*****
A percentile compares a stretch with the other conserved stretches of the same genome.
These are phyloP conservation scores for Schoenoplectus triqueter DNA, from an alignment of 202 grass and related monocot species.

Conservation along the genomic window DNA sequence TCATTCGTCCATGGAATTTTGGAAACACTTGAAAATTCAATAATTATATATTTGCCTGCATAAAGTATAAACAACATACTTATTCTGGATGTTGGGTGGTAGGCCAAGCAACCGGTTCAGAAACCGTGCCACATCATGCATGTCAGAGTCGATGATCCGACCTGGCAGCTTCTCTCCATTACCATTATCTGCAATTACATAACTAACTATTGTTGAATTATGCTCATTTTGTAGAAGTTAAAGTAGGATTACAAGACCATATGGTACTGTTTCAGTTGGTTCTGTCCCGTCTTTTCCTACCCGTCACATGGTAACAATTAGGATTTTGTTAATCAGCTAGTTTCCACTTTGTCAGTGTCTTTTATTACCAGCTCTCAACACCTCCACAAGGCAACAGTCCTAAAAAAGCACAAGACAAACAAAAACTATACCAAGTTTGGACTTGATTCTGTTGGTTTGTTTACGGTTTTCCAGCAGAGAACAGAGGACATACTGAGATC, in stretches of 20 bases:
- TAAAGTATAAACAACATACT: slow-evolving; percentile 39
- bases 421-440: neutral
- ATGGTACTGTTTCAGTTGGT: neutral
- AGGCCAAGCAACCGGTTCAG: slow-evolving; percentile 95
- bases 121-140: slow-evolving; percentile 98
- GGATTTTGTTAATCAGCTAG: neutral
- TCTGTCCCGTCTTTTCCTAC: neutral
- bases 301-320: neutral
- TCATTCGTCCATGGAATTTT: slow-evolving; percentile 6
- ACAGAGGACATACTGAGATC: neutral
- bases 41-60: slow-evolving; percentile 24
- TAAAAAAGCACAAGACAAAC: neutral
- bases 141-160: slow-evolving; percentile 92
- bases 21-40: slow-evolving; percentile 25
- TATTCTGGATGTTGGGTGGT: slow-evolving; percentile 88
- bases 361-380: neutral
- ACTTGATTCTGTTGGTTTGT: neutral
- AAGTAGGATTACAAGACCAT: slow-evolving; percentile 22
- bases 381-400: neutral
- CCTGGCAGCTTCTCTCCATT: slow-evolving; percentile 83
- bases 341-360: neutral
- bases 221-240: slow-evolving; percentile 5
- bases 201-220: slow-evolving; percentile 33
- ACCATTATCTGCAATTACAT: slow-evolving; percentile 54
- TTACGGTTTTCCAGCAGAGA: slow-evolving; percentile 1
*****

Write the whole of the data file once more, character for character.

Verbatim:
A percentile compares a stretch with the other conserved stretches of the same genome.
These are phyloP conservation scores for Schoenoplectus triqueter DNA, from an alignment of 202 grass and related monocot species.

Conservation along the genomic window DNA sequence TCATTCGTCCATGGAATTTTGGAAACACTTGAAAATTCAATAATTATATATTTGCCTGCATAAAGTATAAACAACATACTTATTCTGGATGTTGGGTGGTAGGCCAAGCAACCGGTTCAGAAACCGTGCCACATCATGCATGTCAGAGTCGATGATCCGACCTGGCAGCTTCTCTCCATTACCATTATCTGCAATTACATAACTAACTATTGTTGAATTATGCTCATTTTGTAGAAGTTAAAGTAGGATTACAAGACCATATGGTACTGTTTCAGTTGGTTCTGTCCCGTCTTTTCCTACCCGTCACATGGTAACAATTAGGATTTTGTTAATCAGCTAGTTTCCACTTTGTCAGTGTCTTTTATTACCAGCTCTCAACACCTCCACAAGGCAACAGTCCTAAAAAAGCACAAGACAAACAAAAACTATACCAAGTTTGGACTTGATTCTGTTGGTTTGTTTACGGTTTTCCAGCAGAGAACAGAGGACATACTGAGATC, in stretches of 20 bases:
- TAAAGTATAAACAACATACT: slow-evolving; percentile 39
- bases 421-440: neutral
- ATGGTACTGTTTCAGTTGGT: neutral
- AGGCCAAGCAACCGGTTCAG: slow-evolving; percentile 95
- bases 121-140: slow-evolving; percentile 98
- GGATTTTGTTAATCAGCTAG: neutral
- TCTGTCCCGTCTTTTCCTAC: neutral
- bases 301-320: neutral
- TCATTCGTCCATGGAATTTT: slow-evolving; percentile 6
- ACAGAGGACATACTGAGATC: neutral
- bases 41-60: slow-evolving; percentile 24
- TAAAAAAGCACAAGACAAAC: neutral
- bases 141-160: slow-evolving; percentile 92
- bases 21-40: slow-evolving; percentile 25
- TATTCTGGATGTTGGGTGGT: slow-evolving; percentile 88
- bases 361-380: neutral
- ACTTGATTCTGTTGGTTTGT: neutral
- AAGTAGGATTACAAGACCAT: slow-evolving; percentile 22
- bases 381-400: neutral
- CCTGGCAGCTTCTCTCCATT: slow-evolving; percentile 83
- bases 341-360: neutral
- bases 221-240: slow-evolving; percentile 5
- bases 201-220: slow-evolving; percentile 33
- ACCATTATCTGCAATTACAT: slow-evolving; percentile 54
- TTACGGTTTTCCAGCAGAGA: slow-evolving; percentile 1